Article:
Historical information

This children's eating utensil is believed to belong to the household of Chiltern writer and historian, W.C. Busse. The level of tarnish and the mark 'EPNS' may indicate it is electroplated. The blade also contains the maker's mark 'APEX', which was used by John Biggin & Co, Sheffield, United Kingdom.

Pushers such as these were a common utensil in Victorian and early twentieth-century households. They were used to help children too young to use knives learn to eat politely at the table - the blunt blade was used to push food onto the fork. Pushers could also be used to pull food from a serving platter onto an individual plate.

Wilfred Clarence Busse was born in Chiltern in 1898. He went to school at Wesley College in Melbourne, studied law at the University of Melbourne and became a barrister. Additionally, after spending time on a Victorian station in his early twenties, he wrote two historical novels about bush life. His first novel was 'The Blue Beyond: a Romance of the Early Days in South Eastern Australia', written in 1928 and published in 1930.

Busse's second novel was titled 'The Golden Plague: A Romance of the Early Fifties'. The judges of the Henry Lawson Society's T.E. Rofe competition to advance Australian literature unanimously awarded it the Gold Medal in 1931 for the best historical novel of 1930. Newspaper articles about the award mention the writer's meticulous documentary and oral history research regarding life on the Gold Fields in the 1850s. It became a best-seller.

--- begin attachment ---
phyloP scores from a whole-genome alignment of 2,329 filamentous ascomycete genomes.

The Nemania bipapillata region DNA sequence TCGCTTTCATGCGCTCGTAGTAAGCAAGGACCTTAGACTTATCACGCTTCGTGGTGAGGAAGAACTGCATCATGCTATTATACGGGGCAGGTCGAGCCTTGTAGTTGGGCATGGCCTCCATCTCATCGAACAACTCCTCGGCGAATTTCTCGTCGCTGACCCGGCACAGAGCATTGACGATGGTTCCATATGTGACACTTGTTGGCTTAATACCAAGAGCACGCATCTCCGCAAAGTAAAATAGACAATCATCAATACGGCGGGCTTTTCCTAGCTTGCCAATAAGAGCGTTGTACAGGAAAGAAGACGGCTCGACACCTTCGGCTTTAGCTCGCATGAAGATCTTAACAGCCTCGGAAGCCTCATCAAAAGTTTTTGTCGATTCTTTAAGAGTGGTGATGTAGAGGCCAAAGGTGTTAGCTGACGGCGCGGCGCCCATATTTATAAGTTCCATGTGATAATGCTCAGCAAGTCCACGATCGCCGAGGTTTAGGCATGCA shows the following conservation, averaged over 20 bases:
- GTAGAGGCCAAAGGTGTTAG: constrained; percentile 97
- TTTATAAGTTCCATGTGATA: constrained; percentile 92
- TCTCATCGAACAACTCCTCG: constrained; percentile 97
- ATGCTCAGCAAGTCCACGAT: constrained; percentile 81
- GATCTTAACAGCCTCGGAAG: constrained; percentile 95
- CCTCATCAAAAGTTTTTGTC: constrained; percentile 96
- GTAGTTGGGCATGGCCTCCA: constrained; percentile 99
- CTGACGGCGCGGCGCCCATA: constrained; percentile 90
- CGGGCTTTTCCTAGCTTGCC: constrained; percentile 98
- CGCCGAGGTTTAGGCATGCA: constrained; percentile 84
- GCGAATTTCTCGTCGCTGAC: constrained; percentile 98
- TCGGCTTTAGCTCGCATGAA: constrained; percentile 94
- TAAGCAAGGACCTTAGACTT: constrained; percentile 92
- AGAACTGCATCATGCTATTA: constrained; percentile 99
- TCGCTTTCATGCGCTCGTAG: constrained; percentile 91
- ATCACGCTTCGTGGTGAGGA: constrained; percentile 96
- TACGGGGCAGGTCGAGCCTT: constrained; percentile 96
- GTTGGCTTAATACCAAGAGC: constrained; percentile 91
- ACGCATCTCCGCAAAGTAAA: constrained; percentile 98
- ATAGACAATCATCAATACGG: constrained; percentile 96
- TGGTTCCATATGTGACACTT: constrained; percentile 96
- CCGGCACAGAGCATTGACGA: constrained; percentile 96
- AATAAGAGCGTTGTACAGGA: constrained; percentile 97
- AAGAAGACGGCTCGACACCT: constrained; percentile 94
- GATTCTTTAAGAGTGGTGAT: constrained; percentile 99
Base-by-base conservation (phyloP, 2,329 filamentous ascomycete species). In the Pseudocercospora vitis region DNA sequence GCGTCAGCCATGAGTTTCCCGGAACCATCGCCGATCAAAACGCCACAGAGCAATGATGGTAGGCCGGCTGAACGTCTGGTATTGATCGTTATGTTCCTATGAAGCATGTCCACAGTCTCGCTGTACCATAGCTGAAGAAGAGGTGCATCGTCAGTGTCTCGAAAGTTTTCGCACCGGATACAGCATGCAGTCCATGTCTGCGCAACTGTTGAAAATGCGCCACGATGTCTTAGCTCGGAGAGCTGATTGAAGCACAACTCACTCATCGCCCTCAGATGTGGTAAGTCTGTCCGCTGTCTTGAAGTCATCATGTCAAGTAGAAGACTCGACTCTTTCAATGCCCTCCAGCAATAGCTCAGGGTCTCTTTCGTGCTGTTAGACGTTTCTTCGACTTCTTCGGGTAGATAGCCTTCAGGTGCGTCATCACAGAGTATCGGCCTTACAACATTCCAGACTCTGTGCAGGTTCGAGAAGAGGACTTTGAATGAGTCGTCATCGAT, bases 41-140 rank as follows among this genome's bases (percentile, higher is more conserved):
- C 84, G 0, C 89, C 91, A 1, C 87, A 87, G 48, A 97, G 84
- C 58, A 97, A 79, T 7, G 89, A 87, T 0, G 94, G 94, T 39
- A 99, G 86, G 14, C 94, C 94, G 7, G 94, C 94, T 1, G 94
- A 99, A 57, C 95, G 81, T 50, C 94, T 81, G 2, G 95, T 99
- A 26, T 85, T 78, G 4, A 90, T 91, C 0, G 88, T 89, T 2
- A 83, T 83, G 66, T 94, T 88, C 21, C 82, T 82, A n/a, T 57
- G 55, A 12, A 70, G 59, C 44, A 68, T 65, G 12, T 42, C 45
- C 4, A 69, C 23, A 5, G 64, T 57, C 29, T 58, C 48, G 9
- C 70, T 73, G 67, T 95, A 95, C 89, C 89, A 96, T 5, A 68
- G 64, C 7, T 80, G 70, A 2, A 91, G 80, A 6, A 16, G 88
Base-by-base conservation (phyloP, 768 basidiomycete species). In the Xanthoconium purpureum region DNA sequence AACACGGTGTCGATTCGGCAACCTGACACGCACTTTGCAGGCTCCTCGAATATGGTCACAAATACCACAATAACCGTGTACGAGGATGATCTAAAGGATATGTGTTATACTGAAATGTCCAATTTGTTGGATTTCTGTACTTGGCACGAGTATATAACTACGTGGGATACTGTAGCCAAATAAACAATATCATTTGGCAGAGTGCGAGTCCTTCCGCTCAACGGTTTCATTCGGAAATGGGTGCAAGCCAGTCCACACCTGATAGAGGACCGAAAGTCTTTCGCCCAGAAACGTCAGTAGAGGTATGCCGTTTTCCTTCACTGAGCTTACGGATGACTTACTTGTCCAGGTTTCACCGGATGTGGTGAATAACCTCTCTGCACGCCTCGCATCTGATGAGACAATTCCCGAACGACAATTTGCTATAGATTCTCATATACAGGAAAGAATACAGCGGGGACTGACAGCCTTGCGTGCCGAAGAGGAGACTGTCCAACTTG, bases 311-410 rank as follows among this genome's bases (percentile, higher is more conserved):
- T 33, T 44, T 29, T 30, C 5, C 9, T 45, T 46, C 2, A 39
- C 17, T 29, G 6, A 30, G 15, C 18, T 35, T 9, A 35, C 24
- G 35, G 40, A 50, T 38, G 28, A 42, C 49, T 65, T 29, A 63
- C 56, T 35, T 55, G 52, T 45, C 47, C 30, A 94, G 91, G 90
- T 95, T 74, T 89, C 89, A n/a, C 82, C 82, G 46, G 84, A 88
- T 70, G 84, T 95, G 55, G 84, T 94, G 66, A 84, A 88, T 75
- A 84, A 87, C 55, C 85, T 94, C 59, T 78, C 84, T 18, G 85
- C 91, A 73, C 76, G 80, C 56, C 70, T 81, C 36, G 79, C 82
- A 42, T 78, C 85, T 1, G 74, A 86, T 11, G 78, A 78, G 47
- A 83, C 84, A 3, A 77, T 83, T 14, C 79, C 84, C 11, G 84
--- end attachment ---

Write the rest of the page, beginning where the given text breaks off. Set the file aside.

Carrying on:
Busse also wrote a series of articles about local history for "The Federal Standard" newspaper in Chiltern. He was a member of the Chiltern Athenaeum. He died in 1960.


This child's eating utensil is significant for the detail it conveys of ordinary domestic life in the household of a significant Victorian writer with special reference to Chiltern and the surrounding region. It may also be significant in understanding the customs and practices of English-speaking nations in the early Twentieth Century.

Physical description

The object is a metal food pusher, a child's eating utensil with a blunt lozenge at right angles to the handle. The metal is tarnished, indicating that it may be silver or silverplated.

Inscriptions & markings